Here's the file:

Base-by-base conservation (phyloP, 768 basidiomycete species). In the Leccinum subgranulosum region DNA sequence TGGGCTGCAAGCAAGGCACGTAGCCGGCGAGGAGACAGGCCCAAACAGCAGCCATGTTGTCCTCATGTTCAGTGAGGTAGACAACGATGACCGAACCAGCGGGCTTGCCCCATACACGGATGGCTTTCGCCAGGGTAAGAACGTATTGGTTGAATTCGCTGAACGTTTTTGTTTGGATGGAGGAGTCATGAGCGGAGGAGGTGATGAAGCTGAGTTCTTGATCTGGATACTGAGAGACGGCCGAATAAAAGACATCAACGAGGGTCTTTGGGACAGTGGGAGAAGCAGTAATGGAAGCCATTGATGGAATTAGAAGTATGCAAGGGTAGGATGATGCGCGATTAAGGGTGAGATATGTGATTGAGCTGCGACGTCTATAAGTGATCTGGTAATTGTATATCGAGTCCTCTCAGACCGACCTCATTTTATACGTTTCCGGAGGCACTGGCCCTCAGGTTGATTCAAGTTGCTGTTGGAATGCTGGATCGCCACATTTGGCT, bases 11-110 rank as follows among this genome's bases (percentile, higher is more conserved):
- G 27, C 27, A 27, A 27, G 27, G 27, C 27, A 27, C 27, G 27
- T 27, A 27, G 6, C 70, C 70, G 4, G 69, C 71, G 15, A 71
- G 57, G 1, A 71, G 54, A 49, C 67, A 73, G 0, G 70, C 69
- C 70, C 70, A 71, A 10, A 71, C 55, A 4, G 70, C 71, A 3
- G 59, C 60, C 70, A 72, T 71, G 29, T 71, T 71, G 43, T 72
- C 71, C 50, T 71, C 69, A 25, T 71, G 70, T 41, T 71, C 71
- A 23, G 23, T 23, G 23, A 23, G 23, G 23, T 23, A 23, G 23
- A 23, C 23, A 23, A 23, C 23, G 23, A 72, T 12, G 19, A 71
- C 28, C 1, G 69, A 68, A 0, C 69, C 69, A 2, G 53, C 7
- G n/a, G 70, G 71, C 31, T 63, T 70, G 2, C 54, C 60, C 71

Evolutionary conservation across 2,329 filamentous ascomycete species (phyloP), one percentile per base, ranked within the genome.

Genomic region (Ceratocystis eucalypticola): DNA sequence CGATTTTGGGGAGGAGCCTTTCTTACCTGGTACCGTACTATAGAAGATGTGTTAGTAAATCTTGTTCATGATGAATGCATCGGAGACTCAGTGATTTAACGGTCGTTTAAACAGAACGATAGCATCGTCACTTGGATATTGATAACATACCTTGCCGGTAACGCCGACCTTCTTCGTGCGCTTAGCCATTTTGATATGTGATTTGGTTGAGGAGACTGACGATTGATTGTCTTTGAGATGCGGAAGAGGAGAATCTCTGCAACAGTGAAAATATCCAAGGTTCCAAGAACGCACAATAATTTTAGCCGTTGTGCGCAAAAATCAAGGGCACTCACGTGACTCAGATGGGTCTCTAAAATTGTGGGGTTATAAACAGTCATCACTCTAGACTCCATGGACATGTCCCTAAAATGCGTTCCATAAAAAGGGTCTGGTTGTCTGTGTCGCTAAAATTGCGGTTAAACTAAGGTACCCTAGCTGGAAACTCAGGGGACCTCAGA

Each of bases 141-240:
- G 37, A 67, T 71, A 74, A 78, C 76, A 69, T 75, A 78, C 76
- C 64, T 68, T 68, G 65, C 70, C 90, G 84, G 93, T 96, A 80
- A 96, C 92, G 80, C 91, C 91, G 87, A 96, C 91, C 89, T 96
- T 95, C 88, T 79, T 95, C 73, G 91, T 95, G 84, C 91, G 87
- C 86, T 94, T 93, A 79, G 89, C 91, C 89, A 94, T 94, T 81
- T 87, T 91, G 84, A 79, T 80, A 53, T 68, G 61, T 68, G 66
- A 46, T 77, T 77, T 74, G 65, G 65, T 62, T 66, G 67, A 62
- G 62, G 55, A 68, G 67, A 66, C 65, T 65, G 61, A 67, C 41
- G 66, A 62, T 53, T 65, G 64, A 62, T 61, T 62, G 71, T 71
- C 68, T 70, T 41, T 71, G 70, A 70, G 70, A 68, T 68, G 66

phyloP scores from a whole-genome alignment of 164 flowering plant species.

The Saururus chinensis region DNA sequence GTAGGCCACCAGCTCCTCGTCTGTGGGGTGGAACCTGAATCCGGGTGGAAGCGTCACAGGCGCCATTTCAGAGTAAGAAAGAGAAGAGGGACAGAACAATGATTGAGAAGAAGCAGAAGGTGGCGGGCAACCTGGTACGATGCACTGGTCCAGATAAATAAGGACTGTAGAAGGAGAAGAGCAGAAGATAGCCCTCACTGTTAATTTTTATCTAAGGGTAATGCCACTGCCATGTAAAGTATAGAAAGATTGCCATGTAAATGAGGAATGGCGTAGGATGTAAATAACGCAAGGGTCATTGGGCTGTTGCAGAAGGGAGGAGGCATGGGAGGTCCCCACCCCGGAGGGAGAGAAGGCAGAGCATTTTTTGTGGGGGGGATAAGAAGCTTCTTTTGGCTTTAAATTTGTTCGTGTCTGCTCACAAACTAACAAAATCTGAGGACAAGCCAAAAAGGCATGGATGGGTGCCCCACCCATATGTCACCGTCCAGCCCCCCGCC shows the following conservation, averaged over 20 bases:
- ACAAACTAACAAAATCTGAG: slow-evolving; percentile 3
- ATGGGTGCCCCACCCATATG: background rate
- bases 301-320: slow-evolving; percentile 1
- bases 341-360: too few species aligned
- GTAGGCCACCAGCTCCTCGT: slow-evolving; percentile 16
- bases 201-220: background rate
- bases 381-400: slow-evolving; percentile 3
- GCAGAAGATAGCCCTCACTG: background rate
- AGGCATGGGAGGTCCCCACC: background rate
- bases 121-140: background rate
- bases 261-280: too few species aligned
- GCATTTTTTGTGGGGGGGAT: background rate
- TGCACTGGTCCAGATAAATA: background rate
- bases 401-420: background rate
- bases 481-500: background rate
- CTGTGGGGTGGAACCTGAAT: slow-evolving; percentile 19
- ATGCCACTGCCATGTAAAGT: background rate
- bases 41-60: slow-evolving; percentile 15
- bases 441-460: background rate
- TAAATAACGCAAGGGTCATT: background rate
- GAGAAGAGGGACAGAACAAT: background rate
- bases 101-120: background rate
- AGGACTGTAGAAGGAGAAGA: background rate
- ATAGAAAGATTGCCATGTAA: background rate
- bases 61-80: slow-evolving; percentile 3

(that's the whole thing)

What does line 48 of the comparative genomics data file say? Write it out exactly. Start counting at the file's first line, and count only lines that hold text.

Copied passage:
- bases 101-120: background rate